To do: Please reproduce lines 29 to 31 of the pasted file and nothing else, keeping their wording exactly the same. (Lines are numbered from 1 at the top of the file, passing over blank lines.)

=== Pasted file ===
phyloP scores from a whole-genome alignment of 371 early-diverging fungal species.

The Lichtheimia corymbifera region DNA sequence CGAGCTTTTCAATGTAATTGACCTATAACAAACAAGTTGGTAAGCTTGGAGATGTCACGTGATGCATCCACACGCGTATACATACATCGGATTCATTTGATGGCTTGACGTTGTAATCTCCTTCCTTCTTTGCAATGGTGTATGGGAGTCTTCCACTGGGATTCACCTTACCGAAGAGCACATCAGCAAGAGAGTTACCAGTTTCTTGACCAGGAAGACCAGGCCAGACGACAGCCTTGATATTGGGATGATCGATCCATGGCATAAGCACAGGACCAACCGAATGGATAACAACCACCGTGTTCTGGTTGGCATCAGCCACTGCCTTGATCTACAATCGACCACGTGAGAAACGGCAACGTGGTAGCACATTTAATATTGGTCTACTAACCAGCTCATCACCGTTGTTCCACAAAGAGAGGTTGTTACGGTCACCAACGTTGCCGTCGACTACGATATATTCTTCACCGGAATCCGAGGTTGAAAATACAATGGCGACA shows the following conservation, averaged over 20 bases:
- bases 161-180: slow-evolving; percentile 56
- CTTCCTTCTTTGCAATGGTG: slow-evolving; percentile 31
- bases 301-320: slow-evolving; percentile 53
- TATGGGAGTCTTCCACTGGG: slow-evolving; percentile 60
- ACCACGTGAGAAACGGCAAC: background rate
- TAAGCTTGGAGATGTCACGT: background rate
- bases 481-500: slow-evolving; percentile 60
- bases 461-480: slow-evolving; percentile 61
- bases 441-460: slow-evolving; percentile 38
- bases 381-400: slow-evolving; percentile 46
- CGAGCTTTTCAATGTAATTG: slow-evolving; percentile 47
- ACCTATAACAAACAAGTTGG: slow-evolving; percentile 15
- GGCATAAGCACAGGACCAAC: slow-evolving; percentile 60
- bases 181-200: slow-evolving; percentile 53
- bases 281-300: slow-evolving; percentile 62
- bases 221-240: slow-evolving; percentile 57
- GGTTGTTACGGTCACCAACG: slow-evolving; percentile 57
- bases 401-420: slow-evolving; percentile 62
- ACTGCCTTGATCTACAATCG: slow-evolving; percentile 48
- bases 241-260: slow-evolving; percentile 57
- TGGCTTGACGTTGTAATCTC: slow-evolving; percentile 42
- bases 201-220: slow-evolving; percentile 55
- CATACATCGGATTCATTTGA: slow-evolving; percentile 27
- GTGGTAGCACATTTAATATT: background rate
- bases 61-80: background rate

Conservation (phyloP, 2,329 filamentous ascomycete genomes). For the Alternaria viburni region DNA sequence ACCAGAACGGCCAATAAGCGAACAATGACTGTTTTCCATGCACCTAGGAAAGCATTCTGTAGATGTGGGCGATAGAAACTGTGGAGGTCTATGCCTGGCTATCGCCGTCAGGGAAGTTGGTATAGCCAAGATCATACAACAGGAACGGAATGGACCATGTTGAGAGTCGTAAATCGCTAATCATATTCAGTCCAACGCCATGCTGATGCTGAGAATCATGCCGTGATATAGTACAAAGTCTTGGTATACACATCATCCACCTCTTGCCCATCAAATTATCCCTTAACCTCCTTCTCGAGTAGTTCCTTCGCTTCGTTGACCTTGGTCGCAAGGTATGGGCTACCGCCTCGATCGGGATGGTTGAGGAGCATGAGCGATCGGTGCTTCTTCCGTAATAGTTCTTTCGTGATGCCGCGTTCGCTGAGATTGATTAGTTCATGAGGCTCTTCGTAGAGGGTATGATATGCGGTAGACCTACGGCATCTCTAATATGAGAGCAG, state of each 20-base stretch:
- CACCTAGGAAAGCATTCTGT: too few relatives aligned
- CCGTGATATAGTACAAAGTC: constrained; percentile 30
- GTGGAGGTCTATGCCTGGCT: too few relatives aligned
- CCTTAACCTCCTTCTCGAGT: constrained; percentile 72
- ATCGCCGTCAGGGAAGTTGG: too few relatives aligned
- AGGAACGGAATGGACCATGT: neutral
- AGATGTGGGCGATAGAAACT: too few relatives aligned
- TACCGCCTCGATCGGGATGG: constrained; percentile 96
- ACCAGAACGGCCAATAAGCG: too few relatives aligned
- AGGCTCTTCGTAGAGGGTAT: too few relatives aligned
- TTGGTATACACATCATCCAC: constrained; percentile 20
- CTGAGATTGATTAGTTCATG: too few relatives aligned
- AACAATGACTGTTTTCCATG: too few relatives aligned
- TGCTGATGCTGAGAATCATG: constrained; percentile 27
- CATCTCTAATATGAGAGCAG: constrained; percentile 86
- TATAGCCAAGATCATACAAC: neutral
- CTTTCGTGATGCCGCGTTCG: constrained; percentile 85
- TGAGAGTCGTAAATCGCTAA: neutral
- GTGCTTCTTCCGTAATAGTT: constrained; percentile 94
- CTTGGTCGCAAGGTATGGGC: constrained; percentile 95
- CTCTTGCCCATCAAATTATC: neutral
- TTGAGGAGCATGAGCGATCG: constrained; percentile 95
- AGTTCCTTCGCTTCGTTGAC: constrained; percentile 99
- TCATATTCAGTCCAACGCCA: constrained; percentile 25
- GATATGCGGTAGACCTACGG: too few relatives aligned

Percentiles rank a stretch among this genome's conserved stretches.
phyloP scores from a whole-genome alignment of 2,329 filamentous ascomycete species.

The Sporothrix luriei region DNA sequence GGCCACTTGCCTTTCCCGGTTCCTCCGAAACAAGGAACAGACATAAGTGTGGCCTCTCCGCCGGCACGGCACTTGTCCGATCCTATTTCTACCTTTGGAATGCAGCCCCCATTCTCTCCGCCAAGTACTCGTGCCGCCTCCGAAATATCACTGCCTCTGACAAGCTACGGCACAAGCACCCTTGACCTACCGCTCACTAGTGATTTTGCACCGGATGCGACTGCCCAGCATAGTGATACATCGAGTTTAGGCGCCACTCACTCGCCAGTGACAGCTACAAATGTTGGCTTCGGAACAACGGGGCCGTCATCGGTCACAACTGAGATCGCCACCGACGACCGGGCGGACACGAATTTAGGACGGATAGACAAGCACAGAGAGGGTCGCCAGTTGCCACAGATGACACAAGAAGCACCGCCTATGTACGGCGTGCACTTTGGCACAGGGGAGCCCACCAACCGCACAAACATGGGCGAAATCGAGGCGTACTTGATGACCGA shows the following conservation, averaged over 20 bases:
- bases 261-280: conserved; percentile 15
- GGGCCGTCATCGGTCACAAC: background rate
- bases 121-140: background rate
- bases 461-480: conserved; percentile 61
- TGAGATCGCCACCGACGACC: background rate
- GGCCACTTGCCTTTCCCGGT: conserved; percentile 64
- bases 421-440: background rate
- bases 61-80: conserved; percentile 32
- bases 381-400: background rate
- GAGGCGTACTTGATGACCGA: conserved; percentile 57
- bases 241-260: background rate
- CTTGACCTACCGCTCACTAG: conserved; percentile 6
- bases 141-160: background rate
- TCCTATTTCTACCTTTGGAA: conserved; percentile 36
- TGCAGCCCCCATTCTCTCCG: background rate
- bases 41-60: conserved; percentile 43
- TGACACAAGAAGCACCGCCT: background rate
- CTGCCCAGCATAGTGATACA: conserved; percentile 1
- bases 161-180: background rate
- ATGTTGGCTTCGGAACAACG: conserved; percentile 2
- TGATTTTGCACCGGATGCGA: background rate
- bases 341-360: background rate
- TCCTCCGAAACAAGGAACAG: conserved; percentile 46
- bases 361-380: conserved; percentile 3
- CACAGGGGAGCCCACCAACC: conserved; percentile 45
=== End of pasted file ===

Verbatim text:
- CACCTAGGAAAGCATTCTGT: too few relatives aligned
- CCGTGATATAGTACAAAGTC: constrained; percentile 30
- GTGGAGGTCTATGCCTGGCT: too few relatives aligned